Editor: Diane Hutchinson Editor@girlgamersuk.com

Persona 4 Arena

Posted by ShapeThrower On May - 8 - 2013

Pass the remote, it’s fight night…

It’s been a long time coming this one. After getting a US release almost a year ago it’s finally time for us European types to get our hands on the fighter off-shoot of one of the most critically acclaimed JRPGs of recent times.


And it’s that JRPG background that may be it’s stumbling block for many of the usual fighter fans. The world that this game inhabits relies heavily on that encountered during Persona 4 (or Persona 4: Golden if like me you got hooked on it on the PS Vita) for both it’s premise and the characters on offer, so for starters there’s no familiar character to grab on to. Then the story itself will have you reaching for the “What the hell?!” button. To give you a brief idea, two months have passed since the end of the events of Persona 4 and the re-activation of the Midnight Channel means that it’s time for the Investigation Team to step through and find out what’s happening. Once inside the television world the team are forced to fight in a tournament being run by Teddie (for those that haven’t played P4, this is a BIG deal) and once again nothing is quite what it seems…

Still with me ? Excellent, because under this very niche wrapping is an incredibly capable fighter. Mind you, coming from Arc System Works, the force behind the Blazblue series, I’d expect nothing less. It also means that you’ll be treated to a very extensive story mode. Each character is given their own tale to follow through the madness of the Midnight Channel, and these tales are very detailed – at times you’ll find yourself reading for quite a while between fights. This could annoy some who are just wanting to bounce from fight to fight, but for those that are interested what’s on offer is a very well written story worthy of the Persona name.


There are 13 fighters to choose from, which may seem meagre when compared to the rosters of more recent titles in other series, but it’s how Arc System handle them that makes the difference. Each one has a distinct and very personal style to them, so finding a fighting style to suit your taste may take some experimentation but it’s a rewarding experience.

Combining attacks from the character you choose and their Persona is a joy to watch, and thanks to the control scheme it’s relatively quick to master the basics with only four buttons to think about – light and strong attacks for both you and your persona. As with all fighters though it’s down to what you do with them that counts.

Outside of the story mode there’s a Challenge mode to keep you occupied for a while, with a total of 390 combo based trials on offer. Delve in here and you’ll get your skills up to par in no time at all.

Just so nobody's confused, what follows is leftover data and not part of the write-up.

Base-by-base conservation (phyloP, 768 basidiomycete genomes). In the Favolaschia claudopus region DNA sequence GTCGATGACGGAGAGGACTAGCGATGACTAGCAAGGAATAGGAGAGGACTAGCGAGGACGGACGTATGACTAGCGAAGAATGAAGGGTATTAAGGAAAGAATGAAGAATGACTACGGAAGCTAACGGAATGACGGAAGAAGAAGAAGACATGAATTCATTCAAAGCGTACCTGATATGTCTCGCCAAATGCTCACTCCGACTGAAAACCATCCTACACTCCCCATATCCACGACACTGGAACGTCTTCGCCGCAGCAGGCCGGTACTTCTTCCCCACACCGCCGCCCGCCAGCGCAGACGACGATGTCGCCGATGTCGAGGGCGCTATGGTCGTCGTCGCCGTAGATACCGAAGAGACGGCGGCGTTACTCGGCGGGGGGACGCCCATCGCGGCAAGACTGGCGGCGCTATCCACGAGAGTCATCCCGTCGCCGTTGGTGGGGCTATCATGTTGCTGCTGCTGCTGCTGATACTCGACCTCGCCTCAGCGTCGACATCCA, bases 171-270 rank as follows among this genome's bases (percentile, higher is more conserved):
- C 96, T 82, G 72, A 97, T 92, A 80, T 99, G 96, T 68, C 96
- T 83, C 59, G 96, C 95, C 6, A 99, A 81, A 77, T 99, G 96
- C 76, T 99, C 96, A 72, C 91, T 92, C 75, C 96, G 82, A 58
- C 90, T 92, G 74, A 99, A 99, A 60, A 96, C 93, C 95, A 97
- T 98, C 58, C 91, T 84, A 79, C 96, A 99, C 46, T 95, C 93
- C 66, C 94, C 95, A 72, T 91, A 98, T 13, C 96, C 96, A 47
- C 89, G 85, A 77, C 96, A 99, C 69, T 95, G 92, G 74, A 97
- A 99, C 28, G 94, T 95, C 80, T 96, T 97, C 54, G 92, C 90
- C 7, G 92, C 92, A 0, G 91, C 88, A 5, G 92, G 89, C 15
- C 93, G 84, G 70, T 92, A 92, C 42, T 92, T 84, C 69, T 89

Then there are the online modes to test your skills. The usual ranked play is on offer as well as the more friendly matches, with highly customisable lobbies allowing you to specify character types and other options. The code that runs under the hood of all this is flawless, as was the case with Blazblue Continuum Shift, so those looking to blame a loss on “lag” better look for a new excuse.

Visually you’re in for a treat though, keeping true to the art style of Persona 4, what fills the screen is a feast for the eyes. The colour palette used by the game is anything but dull, and the animations for the attacks and just the menus themselves are wonderfully presented.

This is a classic example of the phrase “Don’t judge a book by it’s cover”. Yes, the exterior of this game is a Japanese RPG that isn’t the usual fare of your average fighting game enthusiast here in the west. But look past this and the mechanics on offer and the depth of play revealed will keep fighting fans and newcomers alike entertained.

Heck, I suck at fighting games but I still had a blast playing this and even bought myself an arcade stick to aid my combo skills.

It’s also worth noting that due to the delay in release for Europe, the physical version that we get comes with a digital fan pack (wallpapers etc.) and a physical copy of the game’s soundtrack, which is a nice little bonus for fans of game music too.


So go on, flip on the Midnight Channel and step through into this hyper-active world of mayhem. You’ll be pleasantly surprised.




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